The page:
Coeure: rates to diverge from UK, U.S. for years
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[June 07, 2014]
By James Regan and Yann Le Guernigou
PARIS (Reuters) - Euro
zone interest rates will diverge from those in the
United States and Britain for a number of years,
European Central Bank (ECB) Executive Board member
Benoit Coeure told France Inter radio on Saturday.
Speaking after the ECB this week cut rates to record lows, Coeure
said they would remain around that level for a long time, whereas
central banks in the United States and UK would at some point raise
"Clearly what we wanted to indicate on Thursday is the fact that
monetary conditions will diverge between the euro zone on one hand
and the United States and the United Kingdom on the other for a long
period, which will be several years," he said.
"We are going to keep rates close to zero for an extremely long
period, whereas the United States and the United Kingdom will at
some point return to a cycle of rate rises."
Coeure said this should help to weaken the strong euro, which is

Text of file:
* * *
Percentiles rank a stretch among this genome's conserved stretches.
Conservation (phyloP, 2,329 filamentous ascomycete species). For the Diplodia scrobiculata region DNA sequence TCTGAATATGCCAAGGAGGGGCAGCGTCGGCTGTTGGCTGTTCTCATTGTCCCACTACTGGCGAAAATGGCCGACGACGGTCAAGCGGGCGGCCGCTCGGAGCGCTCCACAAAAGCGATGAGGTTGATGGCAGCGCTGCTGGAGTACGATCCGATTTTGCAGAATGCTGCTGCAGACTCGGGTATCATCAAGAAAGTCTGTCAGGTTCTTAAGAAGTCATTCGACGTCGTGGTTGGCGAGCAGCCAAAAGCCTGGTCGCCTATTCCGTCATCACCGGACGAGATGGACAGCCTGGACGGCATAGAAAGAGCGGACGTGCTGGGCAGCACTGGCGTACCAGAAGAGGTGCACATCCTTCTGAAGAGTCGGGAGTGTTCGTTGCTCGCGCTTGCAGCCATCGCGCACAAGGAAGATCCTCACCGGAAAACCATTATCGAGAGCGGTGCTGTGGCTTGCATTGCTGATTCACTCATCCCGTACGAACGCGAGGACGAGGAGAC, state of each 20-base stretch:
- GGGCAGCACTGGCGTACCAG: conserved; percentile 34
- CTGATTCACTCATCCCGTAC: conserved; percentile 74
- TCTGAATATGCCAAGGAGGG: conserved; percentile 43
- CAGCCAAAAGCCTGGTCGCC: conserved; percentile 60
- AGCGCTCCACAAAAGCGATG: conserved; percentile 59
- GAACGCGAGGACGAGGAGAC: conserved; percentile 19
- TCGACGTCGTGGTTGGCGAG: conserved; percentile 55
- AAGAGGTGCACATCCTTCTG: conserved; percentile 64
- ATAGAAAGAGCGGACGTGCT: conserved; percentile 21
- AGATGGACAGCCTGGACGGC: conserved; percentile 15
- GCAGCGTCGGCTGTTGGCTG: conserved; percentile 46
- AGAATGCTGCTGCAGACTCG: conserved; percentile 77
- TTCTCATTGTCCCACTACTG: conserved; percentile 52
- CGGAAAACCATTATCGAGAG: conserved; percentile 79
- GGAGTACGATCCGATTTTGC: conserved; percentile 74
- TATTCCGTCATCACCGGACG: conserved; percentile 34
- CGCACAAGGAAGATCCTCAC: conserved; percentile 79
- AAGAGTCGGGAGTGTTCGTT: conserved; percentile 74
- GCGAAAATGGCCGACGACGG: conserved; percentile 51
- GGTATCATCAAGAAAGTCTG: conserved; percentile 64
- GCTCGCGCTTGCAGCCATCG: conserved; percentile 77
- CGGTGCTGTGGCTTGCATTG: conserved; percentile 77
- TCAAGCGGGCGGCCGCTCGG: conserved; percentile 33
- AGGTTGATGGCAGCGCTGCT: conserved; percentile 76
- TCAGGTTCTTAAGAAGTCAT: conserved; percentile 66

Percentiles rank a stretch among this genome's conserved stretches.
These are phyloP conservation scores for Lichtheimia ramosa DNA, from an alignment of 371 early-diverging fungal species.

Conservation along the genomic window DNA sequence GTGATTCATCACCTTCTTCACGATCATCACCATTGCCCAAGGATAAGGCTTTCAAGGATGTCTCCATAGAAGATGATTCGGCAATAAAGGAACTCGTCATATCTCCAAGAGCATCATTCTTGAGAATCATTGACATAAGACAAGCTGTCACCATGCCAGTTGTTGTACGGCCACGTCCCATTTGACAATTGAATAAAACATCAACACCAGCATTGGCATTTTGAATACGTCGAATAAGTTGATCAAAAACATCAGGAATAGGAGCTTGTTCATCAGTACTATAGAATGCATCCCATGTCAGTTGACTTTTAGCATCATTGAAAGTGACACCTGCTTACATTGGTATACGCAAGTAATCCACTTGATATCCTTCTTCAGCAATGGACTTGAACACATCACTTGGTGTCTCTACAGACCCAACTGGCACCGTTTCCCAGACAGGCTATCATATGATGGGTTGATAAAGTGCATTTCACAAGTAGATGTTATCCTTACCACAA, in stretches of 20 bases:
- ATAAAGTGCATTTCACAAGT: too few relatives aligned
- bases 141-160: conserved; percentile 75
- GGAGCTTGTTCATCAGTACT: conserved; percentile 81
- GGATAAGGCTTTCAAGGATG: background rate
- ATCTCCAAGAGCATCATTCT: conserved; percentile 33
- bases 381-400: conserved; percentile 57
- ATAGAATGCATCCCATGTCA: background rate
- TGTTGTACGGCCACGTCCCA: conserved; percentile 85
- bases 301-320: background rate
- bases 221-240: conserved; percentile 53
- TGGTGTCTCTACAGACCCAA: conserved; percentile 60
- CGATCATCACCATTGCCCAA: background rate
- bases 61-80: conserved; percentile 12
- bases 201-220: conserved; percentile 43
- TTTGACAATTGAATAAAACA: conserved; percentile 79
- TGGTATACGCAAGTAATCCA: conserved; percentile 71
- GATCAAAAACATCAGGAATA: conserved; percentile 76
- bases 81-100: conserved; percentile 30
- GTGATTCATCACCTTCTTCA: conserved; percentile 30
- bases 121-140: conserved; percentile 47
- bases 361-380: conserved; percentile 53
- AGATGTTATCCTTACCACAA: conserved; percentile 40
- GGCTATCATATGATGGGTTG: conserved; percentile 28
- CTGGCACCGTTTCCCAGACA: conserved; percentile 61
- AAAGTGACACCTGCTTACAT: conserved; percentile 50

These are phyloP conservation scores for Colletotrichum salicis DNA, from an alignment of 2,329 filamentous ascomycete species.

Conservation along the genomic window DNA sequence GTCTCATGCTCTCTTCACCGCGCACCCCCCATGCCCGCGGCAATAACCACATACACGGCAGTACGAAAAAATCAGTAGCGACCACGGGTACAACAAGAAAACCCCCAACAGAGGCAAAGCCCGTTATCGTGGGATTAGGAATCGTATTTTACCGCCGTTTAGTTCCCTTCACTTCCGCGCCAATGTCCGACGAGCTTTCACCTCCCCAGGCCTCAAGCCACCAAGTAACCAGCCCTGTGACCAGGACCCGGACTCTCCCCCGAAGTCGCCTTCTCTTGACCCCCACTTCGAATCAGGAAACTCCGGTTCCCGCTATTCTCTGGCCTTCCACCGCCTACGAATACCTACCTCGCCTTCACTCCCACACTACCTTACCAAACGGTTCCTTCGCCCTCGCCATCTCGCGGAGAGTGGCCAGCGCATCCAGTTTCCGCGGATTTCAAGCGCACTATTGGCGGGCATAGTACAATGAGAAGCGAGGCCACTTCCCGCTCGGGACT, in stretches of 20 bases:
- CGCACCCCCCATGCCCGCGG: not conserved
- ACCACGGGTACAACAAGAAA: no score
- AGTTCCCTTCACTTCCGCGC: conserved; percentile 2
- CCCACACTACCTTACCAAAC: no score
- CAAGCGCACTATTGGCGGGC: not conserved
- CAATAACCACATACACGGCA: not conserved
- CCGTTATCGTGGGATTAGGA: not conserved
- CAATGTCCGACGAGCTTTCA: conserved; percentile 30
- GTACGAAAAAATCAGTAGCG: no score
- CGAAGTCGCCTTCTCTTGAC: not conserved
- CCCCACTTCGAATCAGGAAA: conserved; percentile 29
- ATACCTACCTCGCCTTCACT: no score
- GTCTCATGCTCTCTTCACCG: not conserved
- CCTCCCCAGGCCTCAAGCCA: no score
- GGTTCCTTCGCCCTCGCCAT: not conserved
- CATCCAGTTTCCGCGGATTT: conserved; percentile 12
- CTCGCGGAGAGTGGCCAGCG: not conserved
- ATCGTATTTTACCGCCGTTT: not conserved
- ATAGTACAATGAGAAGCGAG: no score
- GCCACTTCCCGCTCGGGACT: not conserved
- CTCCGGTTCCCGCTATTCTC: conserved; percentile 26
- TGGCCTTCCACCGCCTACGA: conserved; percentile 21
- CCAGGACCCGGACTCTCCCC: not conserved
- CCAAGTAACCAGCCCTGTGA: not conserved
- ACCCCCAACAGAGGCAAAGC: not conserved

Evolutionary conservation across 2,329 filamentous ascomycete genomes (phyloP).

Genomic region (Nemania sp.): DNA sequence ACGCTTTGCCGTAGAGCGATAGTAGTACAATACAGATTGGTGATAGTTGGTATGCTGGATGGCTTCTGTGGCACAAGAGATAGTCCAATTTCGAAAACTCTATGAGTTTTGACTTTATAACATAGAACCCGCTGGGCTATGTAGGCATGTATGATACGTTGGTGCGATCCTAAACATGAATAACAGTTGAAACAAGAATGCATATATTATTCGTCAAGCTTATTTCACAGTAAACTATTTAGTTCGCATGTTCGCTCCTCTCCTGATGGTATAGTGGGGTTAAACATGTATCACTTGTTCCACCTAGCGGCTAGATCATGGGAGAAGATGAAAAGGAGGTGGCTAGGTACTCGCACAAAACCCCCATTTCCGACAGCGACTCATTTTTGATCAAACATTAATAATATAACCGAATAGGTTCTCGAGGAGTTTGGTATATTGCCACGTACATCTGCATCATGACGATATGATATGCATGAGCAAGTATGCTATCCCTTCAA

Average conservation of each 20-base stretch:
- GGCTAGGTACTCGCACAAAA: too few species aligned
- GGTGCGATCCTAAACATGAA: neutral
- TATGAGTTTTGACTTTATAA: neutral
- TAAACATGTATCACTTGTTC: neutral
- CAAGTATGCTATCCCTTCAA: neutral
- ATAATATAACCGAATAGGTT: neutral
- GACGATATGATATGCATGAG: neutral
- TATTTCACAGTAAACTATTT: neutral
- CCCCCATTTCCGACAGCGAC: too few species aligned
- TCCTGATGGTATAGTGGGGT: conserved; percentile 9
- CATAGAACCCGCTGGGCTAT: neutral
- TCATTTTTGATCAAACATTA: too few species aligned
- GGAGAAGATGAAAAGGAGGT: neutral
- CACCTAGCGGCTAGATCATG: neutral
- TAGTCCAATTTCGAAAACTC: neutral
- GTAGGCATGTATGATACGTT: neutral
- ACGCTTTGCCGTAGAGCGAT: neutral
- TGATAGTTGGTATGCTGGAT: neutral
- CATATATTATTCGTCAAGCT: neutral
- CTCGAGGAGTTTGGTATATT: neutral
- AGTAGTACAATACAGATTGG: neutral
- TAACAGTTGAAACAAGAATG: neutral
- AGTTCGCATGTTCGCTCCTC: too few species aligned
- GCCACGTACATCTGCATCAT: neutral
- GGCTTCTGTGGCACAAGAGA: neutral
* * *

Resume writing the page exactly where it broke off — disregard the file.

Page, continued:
threatening economic recovery and importing disinflation. French
President Francois Hollande has been calling for months for ECB
action to weaken the currency.
The ECB on Thursday lowered its main refinancing rate to 0.15
percent and launched a series of measures to pump money into the
sluggish economy, pledging to do more if needed to fight off the
risk of Japan-like deflation.
The Bank of England this week left its benchmark interest rate at
0.5 percent - where it has sat since the worst of the financial
crisis more than five years ago - despite a strong recovery and
fast-rising house prices.
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Forecasts from the Bank published in May showed gradual interest
rate rises starting in about a year's time would be consistent with
its 2 percent inflation target. Martin Weale, the Monetary Policy
Committee member most likely to cast a first vote for a rate hike,
said recently that borrowing costs should go up sooner rather than
The U.S. Federal Reserve, meanwhile, is not expected to raise rates
until July 2015, based on CME FedWatch, which tracks rate hike
expectations using its Fed funds futures contracts.
(Editing by David Holmes)
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